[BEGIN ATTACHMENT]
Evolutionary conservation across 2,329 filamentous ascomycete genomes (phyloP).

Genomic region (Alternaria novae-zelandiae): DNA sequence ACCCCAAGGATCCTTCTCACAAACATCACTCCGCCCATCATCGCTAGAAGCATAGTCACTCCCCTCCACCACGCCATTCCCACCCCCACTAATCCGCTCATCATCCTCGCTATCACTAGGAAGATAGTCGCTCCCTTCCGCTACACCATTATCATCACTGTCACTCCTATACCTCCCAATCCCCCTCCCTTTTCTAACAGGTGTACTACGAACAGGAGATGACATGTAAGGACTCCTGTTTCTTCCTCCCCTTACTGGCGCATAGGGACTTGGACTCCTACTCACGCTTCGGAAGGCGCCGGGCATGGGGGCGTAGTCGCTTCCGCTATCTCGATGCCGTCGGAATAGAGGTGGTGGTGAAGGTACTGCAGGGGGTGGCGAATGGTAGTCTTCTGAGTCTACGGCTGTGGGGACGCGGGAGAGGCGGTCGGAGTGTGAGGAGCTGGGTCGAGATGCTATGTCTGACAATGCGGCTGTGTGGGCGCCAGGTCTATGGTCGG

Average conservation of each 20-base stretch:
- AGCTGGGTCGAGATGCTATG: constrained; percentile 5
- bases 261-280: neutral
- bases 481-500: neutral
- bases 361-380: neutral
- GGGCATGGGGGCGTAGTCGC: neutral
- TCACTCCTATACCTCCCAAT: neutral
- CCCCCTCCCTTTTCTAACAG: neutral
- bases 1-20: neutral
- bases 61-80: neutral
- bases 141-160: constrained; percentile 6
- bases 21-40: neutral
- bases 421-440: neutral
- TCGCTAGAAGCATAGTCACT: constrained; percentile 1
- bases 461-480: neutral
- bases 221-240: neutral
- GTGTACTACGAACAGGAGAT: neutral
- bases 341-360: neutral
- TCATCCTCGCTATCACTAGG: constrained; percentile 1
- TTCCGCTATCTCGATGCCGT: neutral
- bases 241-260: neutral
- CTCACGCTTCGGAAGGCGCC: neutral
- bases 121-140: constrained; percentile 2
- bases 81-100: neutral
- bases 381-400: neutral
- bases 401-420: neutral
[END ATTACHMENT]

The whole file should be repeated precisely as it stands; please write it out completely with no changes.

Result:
Evolutionary conservation across 2,329 filamentous ascomycete genomes (phyloP).

Genomic region (Alternaria novae-zelandiae): DNA sequence ACCCCAAGGATCCTTCTCACAAACATCACTCCGCCCATCATCGCTAGAAGCATAGTCACTCCCCTCCACCACGCCATTCCCACCCCCACTAATCCGCTCATCATCCTCGCTATCACTAGGAAGATAGTCGCTCCCTTCCGCTACACCATTATCATCACTGTCACTCCTATACCTCCCAATCCCCCTCCCTTTTCTAACAGGTGTACTACGAACAGGAGATGACATGTAAGGACTCCTGTTTCTTCCTCCCCTTACTGGCGCATAGGGACTTGGACTCCTACTCACGCTTCGGAAGGCGCCGGGCATGGGGGCGTAGTCGCTTCCGCTATCTCGATGCCGTCGGAATAGAGGTGGTGGTGAAGGTACTGCAGGGGGTGGCGAATGGTAGTCTTCTGAGTCTACGGCTGTGGGGACGCGGGAGAGGCGGTCGGAGTGTGAGGAGCTGGGTCGAGATGCTATGTCTGACAATGCGGCTGTGTGGGCGCCAGGTCTATGGTCGG

Average conservation of each 20-base stretch:
- AGCTGGGTCGAGATGCTATG: constrained; percentile 5
- bases 261-280: neutral
- bases 481-500: neutral
- bases 361-380: neutral
- GGGCATGGGGGCGTAGTCGC: neutral
- TCACTCCTATACCTCCCAAT: neutral
- CCCCCTCCCTTTTCTAACAG: neutral
- bases 1-20: neutral
- bases 61-80: neutral
- bases 141-160: constrained; percentile 6
- bases 21-40: neutral
- bases 421-440: neutral
- TCGCTAGAAGCATAGTCACT: constrained; percentile 1
- bases 461-480: neutral
- bases 221-240: neutral
- GTGTACTACGAACAGGAGAT: neutral
- bases 341-360: neutral
- TCATCCTCGCTATCACTAGG: constrained; percentile 1
- TTCCGCTATCTCGATGCCGT: neutral
- bases 241-260: neutral
- CTCACGCTTCGGAAGGCGCC: neutral
- bases 121-140: constrained; percentile 2
- bases 81-100: neutral
- bases 381-400: neutral
- bases 401-420: neutral